WEATHERFORD:  If they have serious concerns about his activity, they have not only a right but an obligation to investigate.

O'REILLY:  That's correct.  And that's where it's all breaking down here.  If this guy was raising money for terrorists, and some people say he was, all right, we should know about it, because the University of South Florida now taking the cowardly way out.

They're booting him off campus, they're blaming us.  I'm getting blamed for this guy losing his job.  I don't want that blame on me.  I want to know what's going on here, I want Jeb Bush to get his investigators at the state of Florida to look into it, and I-- we want to know.  And I don't think that's unreasonable, do you?

WEATHERFORD:  I don't think it's unreasonable to call for an investigation.  On the other hand, the university trustees are trying to do what they think is right for the university.

O'REILLY:  Yes, all right.  But they didn't --


O'REILLY:  -- they didn't want to do what was right when we first broadcast this, no,.  That was-- we were unfair.  We weren't unfair at all.  This man had his say, we found out what he did, "Death to Israel," bringing the terrorist over here, having a lot of other nefarious connections to Middle East people who were of dubious character.

And we called him on it.  But now, it just looks to me like the University of South Florida-- you know, by the way, where's the president?  How come she isn't out here explaining?  Why are you here and she's not here?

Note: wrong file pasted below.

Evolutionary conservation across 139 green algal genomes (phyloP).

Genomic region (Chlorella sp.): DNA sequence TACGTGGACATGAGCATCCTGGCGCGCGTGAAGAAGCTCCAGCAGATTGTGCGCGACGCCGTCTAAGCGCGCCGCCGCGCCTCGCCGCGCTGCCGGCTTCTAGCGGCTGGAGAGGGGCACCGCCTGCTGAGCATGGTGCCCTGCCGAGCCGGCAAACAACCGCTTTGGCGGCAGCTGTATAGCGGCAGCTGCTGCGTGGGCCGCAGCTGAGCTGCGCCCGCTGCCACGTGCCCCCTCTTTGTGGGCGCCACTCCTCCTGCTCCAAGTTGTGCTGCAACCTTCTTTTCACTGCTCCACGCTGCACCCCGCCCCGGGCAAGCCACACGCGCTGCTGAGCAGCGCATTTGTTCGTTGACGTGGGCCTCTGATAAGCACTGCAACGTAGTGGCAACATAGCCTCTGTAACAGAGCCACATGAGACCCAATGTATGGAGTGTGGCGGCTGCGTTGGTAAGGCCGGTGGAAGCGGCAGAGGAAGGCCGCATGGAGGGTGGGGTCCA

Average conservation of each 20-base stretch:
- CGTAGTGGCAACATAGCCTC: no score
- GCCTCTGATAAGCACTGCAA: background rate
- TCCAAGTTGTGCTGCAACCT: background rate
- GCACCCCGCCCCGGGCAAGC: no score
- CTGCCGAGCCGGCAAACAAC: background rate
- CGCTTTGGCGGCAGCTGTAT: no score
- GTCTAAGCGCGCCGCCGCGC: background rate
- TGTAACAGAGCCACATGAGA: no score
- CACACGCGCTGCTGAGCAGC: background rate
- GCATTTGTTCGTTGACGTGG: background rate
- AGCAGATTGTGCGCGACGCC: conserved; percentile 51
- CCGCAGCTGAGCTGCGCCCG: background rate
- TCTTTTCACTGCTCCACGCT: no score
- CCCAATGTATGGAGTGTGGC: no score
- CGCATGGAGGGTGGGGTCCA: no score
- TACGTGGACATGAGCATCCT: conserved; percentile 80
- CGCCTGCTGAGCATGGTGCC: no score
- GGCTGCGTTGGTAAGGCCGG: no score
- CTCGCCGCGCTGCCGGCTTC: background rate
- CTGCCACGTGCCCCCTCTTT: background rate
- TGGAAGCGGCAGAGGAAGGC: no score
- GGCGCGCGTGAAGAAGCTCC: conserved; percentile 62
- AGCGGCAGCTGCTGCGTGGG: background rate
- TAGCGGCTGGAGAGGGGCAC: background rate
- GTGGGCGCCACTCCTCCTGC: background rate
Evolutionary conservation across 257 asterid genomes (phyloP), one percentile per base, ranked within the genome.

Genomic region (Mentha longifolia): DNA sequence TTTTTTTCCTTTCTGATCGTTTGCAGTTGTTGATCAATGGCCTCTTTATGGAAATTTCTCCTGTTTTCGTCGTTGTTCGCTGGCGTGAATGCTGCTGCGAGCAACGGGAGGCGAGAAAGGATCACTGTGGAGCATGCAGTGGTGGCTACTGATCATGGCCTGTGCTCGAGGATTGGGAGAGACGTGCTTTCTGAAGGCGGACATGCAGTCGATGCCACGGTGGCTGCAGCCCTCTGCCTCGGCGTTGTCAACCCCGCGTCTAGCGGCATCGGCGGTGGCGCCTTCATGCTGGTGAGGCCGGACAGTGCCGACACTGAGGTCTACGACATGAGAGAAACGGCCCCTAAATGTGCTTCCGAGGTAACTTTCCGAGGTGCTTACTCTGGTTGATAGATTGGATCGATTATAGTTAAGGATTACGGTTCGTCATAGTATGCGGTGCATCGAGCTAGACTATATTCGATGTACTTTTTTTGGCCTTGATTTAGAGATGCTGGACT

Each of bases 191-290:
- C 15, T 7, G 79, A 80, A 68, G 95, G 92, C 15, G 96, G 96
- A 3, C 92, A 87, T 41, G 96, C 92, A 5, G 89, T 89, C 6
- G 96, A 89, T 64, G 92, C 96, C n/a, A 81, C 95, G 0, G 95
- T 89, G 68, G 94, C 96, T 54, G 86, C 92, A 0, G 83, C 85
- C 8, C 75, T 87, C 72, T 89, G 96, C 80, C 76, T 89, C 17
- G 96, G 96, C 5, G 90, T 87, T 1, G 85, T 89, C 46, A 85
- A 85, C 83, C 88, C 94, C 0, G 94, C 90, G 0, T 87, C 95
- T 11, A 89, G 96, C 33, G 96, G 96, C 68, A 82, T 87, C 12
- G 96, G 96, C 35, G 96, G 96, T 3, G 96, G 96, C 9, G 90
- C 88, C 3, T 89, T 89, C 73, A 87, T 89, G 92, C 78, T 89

WEATHERFORD:  Well, the president does what she thinks best for the university, and she still is considering this issue.  The vote today was actually a recommendation...

O'REILLY:  Joke.



O'REILLY:  Yes, it's a joke.  She's been considering the issue for three months.  What's the matter with this woman?  You see, I appreciate you coming on, you're a stand up guy.  We were supposed to have the president of the student body on, who canceled at the last minute.  Now, he was ripping into me, and then he voted to-- he turned around 100 percent and voted to fire this guy.  So I wanted to know what that turnaround was all about.

But he, he ran away.

But shouldn't the president step up and explain the situation?  I mean, we appreciate you doing it, but where is she?

WEATHERFORD:  The president is concerned that the contingent publicity instigates the actions against the university.  The real troublemakers--

O'REILLY:  So it's going to go away, if she does if she hides, right?  Come on!  (UNINTELLIGIBLE)--

WEATHERFORD:  Well, the real troublemakers here are the people who called up with the death threats for Dr. al-Arian and the president of the university and the staff--

O'REILLY:  I agree with that.

WEATHERFORD:  --of the College of Engineering.  And if the publicity went away, those threats would probably go away--

O'REILLY:  Yes, but you-- look--

WEATHERFORD:  --so it's not irrational.

O'REILLY:  --let me just have the last word here, doctor.  The publicity's never going to go away.  It's too hot an issue.  But anybody threatening anybody in this country, that's a terrorist act, so these people are doing exactly what they're condemning, they're terrorizing and they're wrong.  This president University of South Florida should resign.  She's a coward.

Doctor, thank you very much.  We appreciate it.